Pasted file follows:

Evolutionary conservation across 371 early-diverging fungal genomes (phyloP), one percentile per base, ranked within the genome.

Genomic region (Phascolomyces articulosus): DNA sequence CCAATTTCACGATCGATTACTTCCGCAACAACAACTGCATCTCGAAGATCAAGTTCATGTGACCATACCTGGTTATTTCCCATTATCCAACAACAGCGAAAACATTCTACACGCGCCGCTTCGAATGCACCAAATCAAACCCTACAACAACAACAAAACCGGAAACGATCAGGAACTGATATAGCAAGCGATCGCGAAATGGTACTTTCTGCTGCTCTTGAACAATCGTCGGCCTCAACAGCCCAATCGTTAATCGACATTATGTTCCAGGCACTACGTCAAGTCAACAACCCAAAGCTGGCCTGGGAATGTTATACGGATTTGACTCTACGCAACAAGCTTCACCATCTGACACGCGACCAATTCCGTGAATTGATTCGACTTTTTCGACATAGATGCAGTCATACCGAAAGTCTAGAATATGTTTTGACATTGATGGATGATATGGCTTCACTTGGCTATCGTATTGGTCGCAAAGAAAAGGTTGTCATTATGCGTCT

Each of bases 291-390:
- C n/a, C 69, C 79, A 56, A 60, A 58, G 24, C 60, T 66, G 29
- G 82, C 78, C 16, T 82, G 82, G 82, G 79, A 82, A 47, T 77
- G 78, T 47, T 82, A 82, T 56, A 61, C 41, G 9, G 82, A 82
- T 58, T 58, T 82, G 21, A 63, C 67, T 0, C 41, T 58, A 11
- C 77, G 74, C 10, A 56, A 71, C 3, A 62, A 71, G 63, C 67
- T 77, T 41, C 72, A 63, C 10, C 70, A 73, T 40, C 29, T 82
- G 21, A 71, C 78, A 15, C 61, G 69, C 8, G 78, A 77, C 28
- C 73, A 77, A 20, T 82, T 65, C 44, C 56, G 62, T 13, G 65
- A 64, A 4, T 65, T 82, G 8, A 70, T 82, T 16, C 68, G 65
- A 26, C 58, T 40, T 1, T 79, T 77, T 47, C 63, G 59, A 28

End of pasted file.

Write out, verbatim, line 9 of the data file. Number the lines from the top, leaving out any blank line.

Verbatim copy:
- T 77, T 41, C 72, A 63, C 10, C 70, A 73, T 40, C 29, T 82